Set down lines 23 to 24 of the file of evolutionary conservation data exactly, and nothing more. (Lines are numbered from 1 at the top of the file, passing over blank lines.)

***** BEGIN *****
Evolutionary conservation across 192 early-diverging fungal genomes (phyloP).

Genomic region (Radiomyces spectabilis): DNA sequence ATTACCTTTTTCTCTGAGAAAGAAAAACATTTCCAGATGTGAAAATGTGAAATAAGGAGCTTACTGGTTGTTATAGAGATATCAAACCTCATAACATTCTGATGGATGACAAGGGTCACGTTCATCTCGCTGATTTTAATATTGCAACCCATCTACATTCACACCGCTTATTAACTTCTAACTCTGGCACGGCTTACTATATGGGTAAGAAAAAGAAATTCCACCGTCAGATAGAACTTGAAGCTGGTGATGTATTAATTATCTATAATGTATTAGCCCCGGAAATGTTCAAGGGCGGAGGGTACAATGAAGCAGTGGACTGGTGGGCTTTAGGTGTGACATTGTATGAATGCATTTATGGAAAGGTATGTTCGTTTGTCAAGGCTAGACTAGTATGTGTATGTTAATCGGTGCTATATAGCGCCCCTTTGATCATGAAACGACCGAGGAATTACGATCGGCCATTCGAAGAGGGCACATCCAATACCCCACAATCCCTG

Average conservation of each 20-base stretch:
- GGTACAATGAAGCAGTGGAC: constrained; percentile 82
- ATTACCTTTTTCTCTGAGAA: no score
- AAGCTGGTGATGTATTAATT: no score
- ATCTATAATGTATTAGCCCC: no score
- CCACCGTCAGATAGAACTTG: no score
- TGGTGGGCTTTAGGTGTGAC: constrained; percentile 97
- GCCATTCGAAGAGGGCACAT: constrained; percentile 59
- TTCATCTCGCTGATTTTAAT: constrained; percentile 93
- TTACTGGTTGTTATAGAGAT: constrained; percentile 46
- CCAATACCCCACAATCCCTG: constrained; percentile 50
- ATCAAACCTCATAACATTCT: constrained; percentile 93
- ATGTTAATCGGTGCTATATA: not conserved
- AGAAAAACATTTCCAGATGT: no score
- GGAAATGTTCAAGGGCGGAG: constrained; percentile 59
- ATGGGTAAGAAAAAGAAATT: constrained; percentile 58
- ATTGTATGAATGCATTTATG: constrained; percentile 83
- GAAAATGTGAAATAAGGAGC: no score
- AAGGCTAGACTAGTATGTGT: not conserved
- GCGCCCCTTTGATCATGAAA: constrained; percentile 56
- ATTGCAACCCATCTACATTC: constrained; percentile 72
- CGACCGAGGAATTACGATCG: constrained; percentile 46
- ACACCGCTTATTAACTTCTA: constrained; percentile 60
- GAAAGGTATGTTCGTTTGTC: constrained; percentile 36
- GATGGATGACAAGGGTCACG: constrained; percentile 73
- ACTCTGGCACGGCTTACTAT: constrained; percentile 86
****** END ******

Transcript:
- ATTGCAACCCATCTACATTC: constrained; percentile 72
- CGACCGAGGAATTACGATCG: constrained; percentile 46